Editorial by Ilan Stavans
However you look at it, the publishing industry is in a state of flux and book sales are falling. So why would anyone jump into a sinking boat? Because a time of crisis is also an opportunity for change. More often than not, that change comes from the outside.
I’m an immigrant from Mexico. I moved to the United States because I admired its free spirit, its readiness for debate, its individualism disguised as philanthropic collectivism, and, perhaps more than anything, its open-market approach to invention. I didn’t become an American to give up.
This past year, I began as publisher of Restless Books, a small startup with big dreams. Our mission is to change the diet of American readers. Yes, we are comfortable with the word “reader,” but we are not comfortable with what corporate publishers put in front of us.
Politically, economically, and culturally, America is the most powerful country in the world—yet it might also be among the most parochial. America exports ideas and entertainment but hardly ever imports them. Evidence of this lies in the fact that only 3% of books published annually in the United States are translations. In Germany, Italy, France, and Spain, the numbers are dramatically higher: between 28% and 55%.
Restless Books is convinced that many English-language readers are tired of getting such meager portions and starve for stories from far-away regions. Despite the often-homogenous selection offered by the Big Five, readers have diverse, often divergent tastes. That is why we are publishing a symphony of international voices to sate those readers hungry for a broader view of the globe. Although our audience is primarily in the English-speaking world, we bring to it literary fiction from Pakistan and Uzbekistan, science fiction from Poland and Cuba, and poetry from China. Many of these works appear in multilingual form.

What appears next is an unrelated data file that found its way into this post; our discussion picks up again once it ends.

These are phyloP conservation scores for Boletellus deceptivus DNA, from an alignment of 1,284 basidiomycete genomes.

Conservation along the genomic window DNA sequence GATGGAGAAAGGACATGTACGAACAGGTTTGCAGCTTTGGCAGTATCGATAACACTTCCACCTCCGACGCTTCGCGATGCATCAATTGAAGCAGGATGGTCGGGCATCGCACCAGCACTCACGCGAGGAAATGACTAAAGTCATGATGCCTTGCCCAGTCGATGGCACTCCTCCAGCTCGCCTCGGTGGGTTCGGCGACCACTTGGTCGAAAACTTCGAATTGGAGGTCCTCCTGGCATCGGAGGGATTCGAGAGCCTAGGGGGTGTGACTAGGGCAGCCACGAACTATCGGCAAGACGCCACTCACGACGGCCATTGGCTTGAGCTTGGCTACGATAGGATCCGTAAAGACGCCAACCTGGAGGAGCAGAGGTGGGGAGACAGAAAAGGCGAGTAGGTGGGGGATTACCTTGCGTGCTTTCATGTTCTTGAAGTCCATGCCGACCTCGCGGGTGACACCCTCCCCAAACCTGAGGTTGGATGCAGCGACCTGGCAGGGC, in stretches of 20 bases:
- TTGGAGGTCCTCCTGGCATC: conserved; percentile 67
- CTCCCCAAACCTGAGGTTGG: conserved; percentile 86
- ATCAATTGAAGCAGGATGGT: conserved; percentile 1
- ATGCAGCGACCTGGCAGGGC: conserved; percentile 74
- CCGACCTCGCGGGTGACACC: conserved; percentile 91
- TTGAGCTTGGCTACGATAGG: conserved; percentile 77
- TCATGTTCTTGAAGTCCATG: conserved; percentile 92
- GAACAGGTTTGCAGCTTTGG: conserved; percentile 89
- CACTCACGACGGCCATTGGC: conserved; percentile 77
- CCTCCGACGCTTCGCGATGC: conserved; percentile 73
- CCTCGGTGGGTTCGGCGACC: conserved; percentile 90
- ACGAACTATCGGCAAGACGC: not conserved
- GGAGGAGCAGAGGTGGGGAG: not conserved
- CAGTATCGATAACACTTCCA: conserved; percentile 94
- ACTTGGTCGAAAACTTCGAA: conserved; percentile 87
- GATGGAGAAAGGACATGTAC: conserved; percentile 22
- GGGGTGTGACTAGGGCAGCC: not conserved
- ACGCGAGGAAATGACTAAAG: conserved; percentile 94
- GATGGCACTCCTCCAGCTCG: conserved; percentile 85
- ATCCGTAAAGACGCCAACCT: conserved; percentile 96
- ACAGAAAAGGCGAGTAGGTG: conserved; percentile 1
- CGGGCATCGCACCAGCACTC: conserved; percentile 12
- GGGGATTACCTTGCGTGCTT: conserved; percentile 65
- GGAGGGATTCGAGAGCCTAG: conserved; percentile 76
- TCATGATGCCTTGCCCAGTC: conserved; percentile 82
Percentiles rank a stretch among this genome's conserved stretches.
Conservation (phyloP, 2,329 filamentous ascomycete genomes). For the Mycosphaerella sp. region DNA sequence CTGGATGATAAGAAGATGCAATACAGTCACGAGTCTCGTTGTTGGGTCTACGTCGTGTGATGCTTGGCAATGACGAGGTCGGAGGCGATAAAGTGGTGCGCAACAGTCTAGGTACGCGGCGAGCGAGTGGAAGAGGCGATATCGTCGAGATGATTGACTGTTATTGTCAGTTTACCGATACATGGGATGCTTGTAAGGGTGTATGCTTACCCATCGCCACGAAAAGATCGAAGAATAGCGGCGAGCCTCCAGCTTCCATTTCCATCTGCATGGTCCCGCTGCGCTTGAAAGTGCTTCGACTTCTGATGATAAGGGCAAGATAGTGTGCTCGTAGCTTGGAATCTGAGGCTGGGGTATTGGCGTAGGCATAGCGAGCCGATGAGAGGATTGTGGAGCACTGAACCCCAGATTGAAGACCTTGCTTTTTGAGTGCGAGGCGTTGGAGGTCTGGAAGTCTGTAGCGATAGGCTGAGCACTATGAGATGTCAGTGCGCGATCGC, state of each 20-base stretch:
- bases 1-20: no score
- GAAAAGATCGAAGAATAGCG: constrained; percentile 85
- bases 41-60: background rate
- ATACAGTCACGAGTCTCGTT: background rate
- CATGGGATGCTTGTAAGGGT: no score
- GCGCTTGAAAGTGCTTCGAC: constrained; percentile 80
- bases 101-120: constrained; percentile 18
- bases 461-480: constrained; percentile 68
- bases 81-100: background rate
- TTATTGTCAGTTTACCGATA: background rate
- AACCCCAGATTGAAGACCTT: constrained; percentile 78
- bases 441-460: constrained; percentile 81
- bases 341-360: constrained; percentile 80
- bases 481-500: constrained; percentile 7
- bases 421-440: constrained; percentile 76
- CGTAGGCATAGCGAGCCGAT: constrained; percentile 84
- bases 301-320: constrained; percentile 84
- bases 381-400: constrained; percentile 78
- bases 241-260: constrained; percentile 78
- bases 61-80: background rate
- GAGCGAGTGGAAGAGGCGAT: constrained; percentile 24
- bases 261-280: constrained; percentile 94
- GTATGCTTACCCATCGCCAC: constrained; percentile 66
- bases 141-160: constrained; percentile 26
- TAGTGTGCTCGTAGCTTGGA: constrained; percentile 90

We are also making an effort to compensate for gender disparities in the publishing world. Our series of women travel writers makes patent an under-acknowledged truth: that for centuries women have traversed the planet, leaving behind a stunning record of their odysseys.
These women are not the only ones traveling; troves of readers have migrated from print to digital. Conventional wisdom has it that digital books reach a narrower audience because they are not sold in bookstores. But bookstores are ceasing to be the space we go to for books. That space is on the Internet, where a large community of readers (or a hyper-motivated small band of devotees) is easier to build. Our hyper-technological culture now brings narratives to people in all shapes and forms. It does so relentlessly, I might say mercilessly.
If the word “book” isn’t passé, then maybe the concept is. We are witnessing a dramatic change of reading habits. Though traditional books might be more marginal, people are reading more than ever: on our computers, on our phones, we live under a previously unimaginable deluge of words and opinions and information. This is a problem of abundance, not scarcity. What do we need to cut through the noise? Insightful, provocative reading about our convulsed and fragmented times. Ideas matter and ideas beautifully articulated matter even more. Good writing is also good thinking: to feel empathy toward someone who comes from a different environment is what human understanding is about. Writing is still the best way to reflect on those vital differences.
Reaching across cultures, across languages is thus essential. Translation is a remedy against the ostracism, against the apathy America often projects toward the rest of the planet.
Obviously, books are no longer simply bound volumes of paper. They are at the same time much more and much less—much more as they expand and travel the world at light speed, much less as their linguistic range and traditional market narrows. Let’s do something to change this and bring the same exuberance to world literature that we are bringing to digital literature.
Ilan Stavans is publisher of Restless Books and Lewis-Sebring Professor in Latin American and Latino Culture at Amherst College. His latest books are All the Odes of Pablo Neruda (FSG), Golemito (New South) and Thirteen Ways of Looking at Latino Art (Duke).